Many people define themselves as e-mini traders. In fact, when you trade e-mini deals you are actually a derivative trader ative 200 late in the mid-2009 mass market failure is attributed to weak structural derivatives. Futures markets were not generally blamed for the market collapse, but another derivative known as credit default swaps and mostly weakly structured forward contracts exacerbated the market’s downward trajectory as investment banks were unable to fund written derivatives in this segment. Many of the largest investment banks were immediately bankrupt due to the inability of the tanked CMOs to cover huge losses in the housing market and they had to do well in the mortgages held in default losses. You are probably aware as they have failed miserably in their responsibility in this matter and need a lot of cash from the government to be sustainable.
What is a derivative?
A derivative is a financial instrument that derives its value from the underlying asset der it is very easy to understand. For example, the price of an ES contract is determined based on the price of the cash market S&P index. There are plenty of derivative contracts out there and the universe of these contracts can take a long book to explain easily. We’ll stick with the basics.
Institutional traders are the largest consumers of these products and they usually use them to hedge against losses in cash positions. This is called hedging. Small day traders, on the other hand, usually fall into the category of speculative derivatives traders. Speculators usually try to buy or sell these contracts at a price where they believe the market will move up or down and will realize a profit or loss by short-term trading to take advantage of the volatile nature of these instruments.
How do derivatives work?
These contracts are traded in a zero-sum setting. There is a party for every trader buying e-mini deals who is willing to sell at the same price. The basic idea here is to have the same losing trader for each winner. The basic trading model to understand when trading futures. There is no comparable trade like buying and selling on NYSE. It is not uncommon to see a moving stall in a large market because the supply of buyers or sellers dries up and the futures market comes to the screeching stall at least temporarily. There are derivatives about every product you can imagine, from corn to weather futures. (That particular future still amazes me)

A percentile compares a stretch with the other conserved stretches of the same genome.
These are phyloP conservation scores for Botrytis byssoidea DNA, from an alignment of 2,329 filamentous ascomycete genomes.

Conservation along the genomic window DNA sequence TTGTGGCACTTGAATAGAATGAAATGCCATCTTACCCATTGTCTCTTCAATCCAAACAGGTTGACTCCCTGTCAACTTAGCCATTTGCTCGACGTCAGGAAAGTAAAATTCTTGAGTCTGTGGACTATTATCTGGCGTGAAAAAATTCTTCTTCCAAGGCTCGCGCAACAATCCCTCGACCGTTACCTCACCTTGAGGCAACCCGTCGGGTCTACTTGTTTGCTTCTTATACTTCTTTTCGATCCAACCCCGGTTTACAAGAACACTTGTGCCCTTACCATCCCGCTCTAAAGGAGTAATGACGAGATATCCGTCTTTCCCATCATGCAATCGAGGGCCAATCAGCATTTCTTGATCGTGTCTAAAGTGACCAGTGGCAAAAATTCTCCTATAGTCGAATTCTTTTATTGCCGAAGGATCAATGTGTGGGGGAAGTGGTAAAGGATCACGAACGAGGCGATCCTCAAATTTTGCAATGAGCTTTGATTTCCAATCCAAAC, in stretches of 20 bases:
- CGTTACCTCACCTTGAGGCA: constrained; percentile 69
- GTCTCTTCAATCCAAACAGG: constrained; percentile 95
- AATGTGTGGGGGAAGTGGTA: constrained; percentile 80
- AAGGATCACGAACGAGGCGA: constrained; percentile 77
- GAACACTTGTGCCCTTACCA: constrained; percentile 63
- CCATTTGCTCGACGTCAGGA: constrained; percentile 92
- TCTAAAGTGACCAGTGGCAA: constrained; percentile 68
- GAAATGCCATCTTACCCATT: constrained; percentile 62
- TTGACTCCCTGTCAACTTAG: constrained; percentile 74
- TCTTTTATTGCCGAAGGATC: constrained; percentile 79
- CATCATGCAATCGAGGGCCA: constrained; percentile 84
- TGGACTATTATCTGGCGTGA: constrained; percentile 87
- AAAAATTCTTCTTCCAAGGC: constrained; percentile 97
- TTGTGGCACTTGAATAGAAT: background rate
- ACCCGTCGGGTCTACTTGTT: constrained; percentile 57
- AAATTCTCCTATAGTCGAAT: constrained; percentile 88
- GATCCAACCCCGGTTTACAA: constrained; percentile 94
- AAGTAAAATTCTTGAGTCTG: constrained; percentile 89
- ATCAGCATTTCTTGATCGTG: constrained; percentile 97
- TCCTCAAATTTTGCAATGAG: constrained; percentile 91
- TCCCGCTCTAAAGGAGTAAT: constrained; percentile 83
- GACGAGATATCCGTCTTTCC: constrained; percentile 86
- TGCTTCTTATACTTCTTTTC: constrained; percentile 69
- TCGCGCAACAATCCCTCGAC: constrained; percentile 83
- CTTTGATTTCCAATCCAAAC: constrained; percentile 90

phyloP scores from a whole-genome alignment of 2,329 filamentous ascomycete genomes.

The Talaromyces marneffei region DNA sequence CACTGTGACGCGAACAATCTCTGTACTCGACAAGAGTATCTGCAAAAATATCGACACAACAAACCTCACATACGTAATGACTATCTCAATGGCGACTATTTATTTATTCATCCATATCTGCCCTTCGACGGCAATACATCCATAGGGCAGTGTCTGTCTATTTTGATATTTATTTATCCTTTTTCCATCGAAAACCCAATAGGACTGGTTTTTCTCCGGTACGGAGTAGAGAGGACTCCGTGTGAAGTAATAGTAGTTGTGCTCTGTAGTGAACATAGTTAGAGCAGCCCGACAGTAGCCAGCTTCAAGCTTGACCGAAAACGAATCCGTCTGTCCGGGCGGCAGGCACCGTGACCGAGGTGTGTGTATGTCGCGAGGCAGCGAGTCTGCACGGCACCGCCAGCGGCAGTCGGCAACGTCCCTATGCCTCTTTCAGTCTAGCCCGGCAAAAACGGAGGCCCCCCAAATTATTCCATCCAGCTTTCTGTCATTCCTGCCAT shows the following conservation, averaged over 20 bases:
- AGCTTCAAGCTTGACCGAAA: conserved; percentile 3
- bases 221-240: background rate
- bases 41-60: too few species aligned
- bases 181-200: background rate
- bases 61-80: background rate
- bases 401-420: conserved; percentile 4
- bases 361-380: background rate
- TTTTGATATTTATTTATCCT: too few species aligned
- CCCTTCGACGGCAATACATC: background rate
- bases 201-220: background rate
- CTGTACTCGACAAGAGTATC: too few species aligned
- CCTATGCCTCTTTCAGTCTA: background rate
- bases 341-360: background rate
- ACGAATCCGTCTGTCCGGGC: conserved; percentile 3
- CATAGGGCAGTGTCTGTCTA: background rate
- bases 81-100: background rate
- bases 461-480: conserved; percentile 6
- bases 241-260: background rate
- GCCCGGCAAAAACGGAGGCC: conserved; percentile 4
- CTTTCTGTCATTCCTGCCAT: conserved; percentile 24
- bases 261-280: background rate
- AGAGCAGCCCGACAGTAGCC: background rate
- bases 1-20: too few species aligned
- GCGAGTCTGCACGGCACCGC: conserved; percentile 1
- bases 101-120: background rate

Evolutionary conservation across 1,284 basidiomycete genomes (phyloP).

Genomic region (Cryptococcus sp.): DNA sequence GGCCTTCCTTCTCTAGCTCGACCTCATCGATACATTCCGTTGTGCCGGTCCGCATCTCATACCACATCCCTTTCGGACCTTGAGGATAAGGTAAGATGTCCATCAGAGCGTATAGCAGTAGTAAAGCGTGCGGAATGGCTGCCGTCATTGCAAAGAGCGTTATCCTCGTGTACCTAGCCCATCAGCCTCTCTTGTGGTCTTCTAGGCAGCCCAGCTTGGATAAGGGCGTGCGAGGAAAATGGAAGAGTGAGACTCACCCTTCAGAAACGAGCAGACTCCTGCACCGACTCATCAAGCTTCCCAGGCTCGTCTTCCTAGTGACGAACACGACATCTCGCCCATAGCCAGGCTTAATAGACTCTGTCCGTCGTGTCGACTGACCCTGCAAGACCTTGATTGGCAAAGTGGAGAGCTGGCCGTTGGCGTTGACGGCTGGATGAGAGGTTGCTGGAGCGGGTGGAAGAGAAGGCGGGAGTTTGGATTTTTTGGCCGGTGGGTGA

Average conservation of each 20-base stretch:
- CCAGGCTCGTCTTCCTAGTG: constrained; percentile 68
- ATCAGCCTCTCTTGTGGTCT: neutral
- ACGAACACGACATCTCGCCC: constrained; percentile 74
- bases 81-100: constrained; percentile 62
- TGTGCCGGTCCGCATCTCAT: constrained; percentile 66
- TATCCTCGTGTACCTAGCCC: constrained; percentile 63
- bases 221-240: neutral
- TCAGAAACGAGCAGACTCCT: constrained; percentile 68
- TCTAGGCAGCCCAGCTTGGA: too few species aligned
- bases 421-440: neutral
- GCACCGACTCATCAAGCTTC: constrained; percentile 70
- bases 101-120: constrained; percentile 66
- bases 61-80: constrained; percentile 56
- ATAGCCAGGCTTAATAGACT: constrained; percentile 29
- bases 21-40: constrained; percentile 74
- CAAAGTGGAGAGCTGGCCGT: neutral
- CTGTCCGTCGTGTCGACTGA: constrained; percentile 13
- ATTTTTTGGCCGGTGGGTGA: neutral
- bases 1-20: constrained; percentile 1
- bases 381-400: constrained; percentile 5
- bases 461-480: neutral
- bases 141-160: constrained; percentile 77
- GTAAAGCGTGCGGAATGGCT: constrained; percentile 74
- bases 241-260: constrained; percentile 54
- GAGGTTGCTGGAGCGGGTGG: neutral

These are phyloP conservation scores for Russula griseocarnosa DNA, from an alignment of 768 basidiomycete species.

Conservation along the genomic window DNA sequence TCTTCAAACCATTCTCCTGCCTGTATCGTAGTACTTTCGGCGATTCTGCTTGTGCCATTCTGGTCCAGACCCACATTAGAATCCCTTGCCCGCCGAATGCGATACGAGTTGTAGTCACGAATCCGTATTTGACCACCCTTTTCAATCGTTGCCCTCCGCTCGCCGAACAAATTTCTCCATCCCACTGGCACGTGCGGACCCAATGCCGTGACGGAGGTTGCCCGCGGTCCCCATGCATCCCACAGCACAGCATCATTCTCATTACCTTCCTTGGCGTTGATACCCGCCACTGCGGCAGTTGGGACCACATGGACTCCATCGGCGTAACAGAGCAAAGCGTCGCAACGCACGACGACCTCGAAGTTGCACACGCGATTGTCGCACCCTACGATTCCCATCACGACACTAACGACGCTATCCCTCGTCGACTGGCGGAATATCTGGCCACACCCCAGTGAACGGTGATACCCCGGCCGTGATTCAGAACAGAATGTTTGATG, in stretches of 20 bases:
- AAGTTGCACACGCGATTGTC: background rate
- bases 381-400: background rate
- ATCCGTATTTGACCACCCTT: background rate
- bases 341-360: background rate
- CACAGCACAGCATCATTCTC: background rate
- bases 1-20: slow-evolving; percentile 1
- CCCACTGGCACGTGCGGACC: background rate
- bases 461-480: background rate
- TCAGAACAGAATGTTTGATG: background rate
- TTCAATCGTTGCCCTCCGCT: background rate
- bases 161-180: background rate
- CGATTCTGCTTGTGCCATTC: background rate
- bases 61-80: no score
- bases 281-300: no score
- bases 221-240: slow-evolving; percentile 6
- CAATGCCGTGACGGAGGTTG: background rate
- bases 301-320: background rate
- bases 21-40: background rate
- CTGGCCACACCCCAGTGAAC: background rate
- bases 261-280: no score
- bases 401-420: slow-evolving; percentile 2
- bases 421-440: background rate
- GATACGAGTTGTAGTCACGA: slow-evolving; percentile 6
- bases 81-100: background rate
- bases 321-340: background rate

What are the risks in the future?
There are a number of risks involved in trading derivatives contracts, which I mentioned earlier include futures contracts. Instability is a primary concern for small traders because futures contracts are highly profitable and without proper money management measures you can blow a wad of cash before you say “boo”. Moreover, the problem of the financial recession that began in 2007 was anti-risk to the party. If you buy a futures contract, you need to have a reasonable guarantee that the seller can finish the bargain. This was called counter party risk and it was the culmination of the last market crash problem; Investment banks do not have sufficient reserves to meet the promises they made through credit default swaps and forward agreements.
In short, derivatives are used to hedge and estimate. They provide the necessary liquidity in the financial markets but it has to be balanced with the above average risk associated with them. These are an explosion for business, but they need to be carefully prepared for the trade to emerge successfully. As always, good luck in your trading.